Several months ago it seemed that not a day could pass without someone, somewhere making fun of GM's biggest post-bankruptcy flaming failure to date: the Chevy Volt (gross and net of channel stuffing). Of course, since it was all in the name of ecological progress and carbon footprint reduction, most media observers let it go as merely one of the peculiar hurdles on the way to an utopian future in which America would no longer rely on crude imports from evil petroleum cartels. The time has come to redirect ridicule to that other $102,00+ MSRP object of electric aspiration, and henceforth - mockery: the Fisker Karma supercar.
To be sure, the Karma is no stranger to spontaneous combustion, with at least one model so far going up in flames in May, "damaging its owner's home and earning the company behind that hybrid sedan plenty of bad press." Fisker promptly issued a statement in which it promptly denied everything and, as so often happens these days, attributed everything to a glitch. In the passive voice: after all why blame failure on a human, when blaming it on chance will do: "Our technologies and engine design have been fully tested and certified at the highest level. It is irresponsible and ill-informed for technology pundits to suggest otherwise in order to secure media attention for unfounded claims."
Alas for the vendor of allegedly flaming "supercars" the media attention has returned with a vengeance.
Fisker Automotive can't seem to catch break -- because its Karma hybrid EV sedan has yet again become too hot. Similar to an incident last spring that left a model burnt to near smithereens and damaged its owner's house, the Karma above caught fire in a Woodside, CA parking lot while powered off. Jalopnik was to first to get word of the incident, noting that the damage remained reserved to the front left of the vehicle, near where an exhaust is located. As the story goes, the owner found the vehicle emitting smoke after returning from a grocery run, prompting a call to Fisker and then the local fire department, which arrived as it was already engulfed in flames.
In a statement to Wired's Autopia, Fisker has been vehement to note that the damage appears to be far from where the car's battery and sensitive electrical components are located, and that it wasn't plugged in for a charge -- furthermore, it's already had correspondence with the owner and is actively investing the matter with plans to issue an update when there are findings to share.
Alas, as anyone who has heard that whole "fool me twice" saying, Fisker's credibility after not one but two spontaneously combusting incidents may have also gone up in flames. That said, a full scale recall of the Karma is hardly in store: after all the "electric" movement can hardly stand the humiliation of not only the GM Volt which comes with packed with such extras as the occasional inferno at no added extra cost. Should supercars that charge far more than the Volt also be forced to shutter then the public attention may once again shift from Mitt Romney's private equity track record to Barack Obama's public equity record. Because at the end of the day, the flaming culprit may be none other than taxpayer funded A123 which makes the Fisker car battery.
It remains to be seen whether the Karma's battery system, supplied by A123 Systems (and the focus of previous recalls), had any role in igniting the car. Thankfully there were no reports of injuries from the incident, but as you can tell from the photo, the car was essentially totaled.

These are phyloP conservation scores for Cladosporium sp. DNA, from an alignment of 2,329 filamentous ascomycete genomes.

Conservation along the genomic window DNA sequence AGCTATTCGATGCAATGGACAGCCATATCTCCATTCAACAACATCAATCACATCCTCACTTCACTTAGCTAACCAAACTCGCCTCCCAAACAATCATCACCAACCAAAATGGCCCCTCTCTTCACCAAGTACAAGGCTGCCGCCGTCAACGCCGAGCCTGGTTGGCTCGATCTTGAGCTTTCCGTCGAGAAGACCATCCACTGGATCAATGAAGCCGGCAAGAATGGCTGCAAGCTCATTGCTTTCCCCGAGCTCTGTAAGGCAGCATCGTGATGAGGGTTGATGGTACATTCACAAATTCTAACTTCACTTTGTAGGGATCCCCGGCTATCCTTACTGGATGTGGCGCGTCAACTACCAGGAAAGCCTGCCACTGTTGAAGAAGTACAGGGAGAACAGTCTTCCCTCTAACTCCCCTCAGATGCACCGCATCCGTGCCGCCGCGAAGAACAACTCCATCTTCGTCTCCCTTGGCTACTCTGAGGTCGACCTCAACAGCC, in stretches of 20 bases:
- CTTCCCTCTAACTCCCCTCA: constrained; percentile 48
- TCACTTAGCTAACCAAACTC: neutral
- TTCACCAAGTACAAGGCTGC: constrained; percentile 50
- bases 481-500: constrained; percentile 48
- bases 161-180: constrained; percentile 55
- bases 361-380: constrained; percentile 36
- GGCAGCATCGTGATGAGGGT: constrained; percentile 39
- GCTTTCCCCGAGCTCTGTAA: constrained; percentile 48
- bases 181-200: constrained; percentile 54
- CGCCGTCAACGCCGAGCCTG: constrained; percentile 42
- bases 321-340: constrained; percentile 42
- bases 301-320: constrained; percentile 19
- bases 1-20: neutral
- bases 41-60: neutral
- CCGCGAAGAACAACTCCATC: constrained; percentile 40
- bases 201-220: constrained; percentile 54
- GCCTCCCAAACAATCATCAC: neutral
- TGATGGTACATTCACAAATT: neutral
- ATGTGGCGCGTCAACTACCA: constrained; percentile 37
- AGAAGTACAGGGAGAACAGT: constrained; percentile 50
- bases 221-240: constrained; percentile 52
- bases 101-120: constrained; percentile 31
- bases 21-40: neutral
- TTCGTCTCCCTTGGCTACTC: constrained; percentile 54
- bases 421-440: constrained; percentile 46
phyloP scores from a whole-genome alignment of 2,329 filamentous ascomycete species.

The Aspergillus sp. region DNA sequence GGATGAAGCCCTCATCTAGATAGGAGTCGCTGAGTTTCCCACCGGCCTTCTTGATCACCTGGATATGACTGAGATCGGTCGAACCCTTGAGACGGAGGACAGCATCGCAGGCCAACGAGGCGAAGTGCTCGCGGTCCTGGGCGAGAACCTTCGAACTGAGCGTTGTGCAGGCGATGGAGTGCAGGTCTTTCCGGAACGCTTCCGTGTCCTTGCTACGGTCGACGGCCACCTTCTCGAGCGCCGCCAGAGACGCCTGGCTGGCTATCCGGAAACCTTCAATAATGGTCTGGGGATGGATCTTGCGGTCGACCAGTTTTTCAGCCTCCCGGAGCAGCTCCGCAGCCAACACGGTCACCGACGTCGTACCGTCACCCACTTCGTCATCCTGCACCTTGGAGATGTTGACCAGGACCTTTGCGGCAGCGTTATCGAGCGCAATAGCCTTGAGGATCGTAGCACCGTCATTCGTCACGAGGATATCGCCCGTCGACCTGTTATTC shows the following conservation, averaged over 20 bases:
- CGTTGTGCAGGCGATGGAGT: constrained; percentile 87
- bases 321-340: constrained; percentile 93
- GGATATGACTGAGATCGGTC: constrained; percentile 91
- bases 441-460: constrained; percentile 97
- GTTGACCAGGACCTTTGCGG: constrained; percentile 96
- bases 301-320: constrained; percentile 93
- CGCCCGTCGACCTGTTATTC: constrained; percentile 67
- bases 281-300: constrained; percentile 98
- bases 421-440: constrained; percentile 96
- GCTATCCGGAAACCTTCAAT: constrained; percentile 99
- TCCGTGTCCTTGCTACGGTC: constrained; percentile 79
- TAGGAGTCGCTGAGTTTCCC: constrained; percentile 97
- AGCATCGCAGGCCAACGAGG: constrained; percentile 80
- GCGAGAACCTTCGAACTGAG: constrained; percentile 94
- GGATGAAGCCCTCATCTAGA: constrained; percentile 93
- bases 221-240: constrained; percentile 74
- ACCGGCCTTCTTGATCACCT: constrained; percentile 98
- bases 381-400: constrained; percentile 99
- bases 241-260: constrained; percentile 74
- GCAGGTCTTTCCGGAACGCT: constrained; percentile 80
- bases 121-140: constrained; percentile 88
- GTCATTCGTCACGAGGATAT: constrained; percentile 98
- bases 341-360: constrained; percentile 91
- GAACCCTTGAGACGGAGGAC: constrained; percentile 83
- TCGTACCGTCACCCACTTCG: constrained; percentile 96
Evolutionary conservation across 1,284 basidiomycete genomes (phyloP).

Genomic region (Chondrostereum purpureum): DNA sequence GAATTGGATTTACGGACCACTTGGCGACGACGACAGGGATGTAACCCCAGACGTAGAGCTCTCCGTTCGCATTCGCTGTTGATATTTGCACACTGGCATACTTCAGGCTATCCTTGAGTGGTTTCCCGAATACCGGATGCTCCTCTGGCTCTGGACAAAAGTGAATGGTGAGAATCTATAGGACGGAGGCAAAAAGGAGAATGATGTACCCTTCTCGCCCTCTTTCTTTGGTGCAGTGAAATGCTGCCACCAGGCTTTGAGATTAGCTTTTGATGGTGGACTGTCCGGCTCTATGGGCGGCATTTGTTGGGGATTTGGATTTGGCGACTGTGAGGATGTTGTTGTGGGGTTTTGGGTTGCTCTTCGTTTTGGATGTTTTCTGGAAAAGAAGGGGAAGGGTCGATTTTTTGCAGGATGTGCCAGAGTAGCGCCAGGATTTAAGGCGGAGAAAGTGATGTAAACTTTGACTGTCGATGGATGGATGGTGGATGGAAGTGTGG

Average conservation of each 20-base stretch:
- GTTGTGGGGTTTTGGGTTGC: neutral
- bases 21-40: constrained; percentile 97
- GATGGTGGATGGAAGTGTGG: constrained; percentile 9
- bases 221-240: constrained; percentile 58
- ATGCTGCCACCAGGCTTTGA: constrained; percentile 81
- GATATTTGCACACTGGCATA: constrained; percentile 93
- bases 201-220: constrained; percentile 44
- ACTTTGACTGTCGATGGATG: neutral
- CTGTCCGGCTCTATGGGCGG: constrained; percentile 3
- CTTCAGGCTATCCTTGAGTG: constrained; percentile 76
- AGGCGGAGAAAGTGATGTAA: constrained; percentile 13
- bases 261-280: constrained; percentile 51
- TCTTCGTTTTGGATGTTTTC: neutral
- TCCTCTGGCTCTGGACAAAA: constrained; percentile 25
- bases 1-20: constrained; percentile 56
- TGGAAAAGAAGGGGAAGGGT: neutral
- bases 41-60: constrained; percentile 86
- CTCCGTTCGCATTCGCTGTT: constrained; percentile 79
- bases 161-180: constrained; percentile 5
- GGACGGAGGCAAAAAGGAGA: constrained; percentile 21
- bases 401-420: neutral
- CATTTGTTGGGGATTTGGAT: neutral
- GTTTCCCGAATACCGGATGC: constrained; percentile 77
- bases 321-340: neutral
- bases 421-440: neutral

There is good news: after throwing away millions in US taxpayer funding, A123, which calls itself the U.S. leader in advanced batteries, and which like ENER1, is rapidly on its way to another full taxpayer investment wipeout, may finally be the burden of Chinese funding. Or maybe not. As Bloomberg reports:
A123 rose 6.4 percent yesterday in New York trading after announcing the financing deal with Xiaoshan City, China-based Wanxiang, the nation’s largest auto-components company. The accord allows Wanxiang to buy an 80 percent stake in A123, which calls itself the U.S. leader in advanced batteries.
The U.S. company’s stock has plunged 69 percent this year as the costs of replacing batteries for Fisker prompted unprofitable A123 to pursue additional fundraising.
A Florida lawmaker opposed the potential sale of control in A123 Systems Inc. (AONE), the U.S. maker of automotive rechargeable batteries, to a Chinese company, citing national security concerns.
Representative Cliff Stearns, a Florida Republican, made the comments yesterday after A123 announced a non-binding deal - - worth as much as $450 million -- that would allow China’s Wanxiang Group Corp. to buy control of the U.S. company. A123, which supplies lithium-ion batteries to luxury plug-in vehicle maker Fisker Automotive Inc., is the recipient of a $249.1 million federal grant. Three calls to Wanxiang’s public relations office were unanswered.
“It appears the Department of Energy and the Obama administration have failed to secure sensitive taxpayer funded intellectual property from being transferred to a foreign adversary, which raises serious national security issues,” Stearns said in an e-mailed statement.
Judging by the results, the Chinese need to desperately learn a thing or two about sensitively spontaneously combusting, environmentally-conscious intellectual property as well. If that means no longer throwing good US taxpayer money after bad, so be it. If it also means that China, like the US before it, will sink billions in good cash into projects that ultimately generate total losses for everyone involved, then more electric power to them.
In the meantime, enjoy this video of the Fisker Karma quietly amortizing to $0.00 in the span of seconds.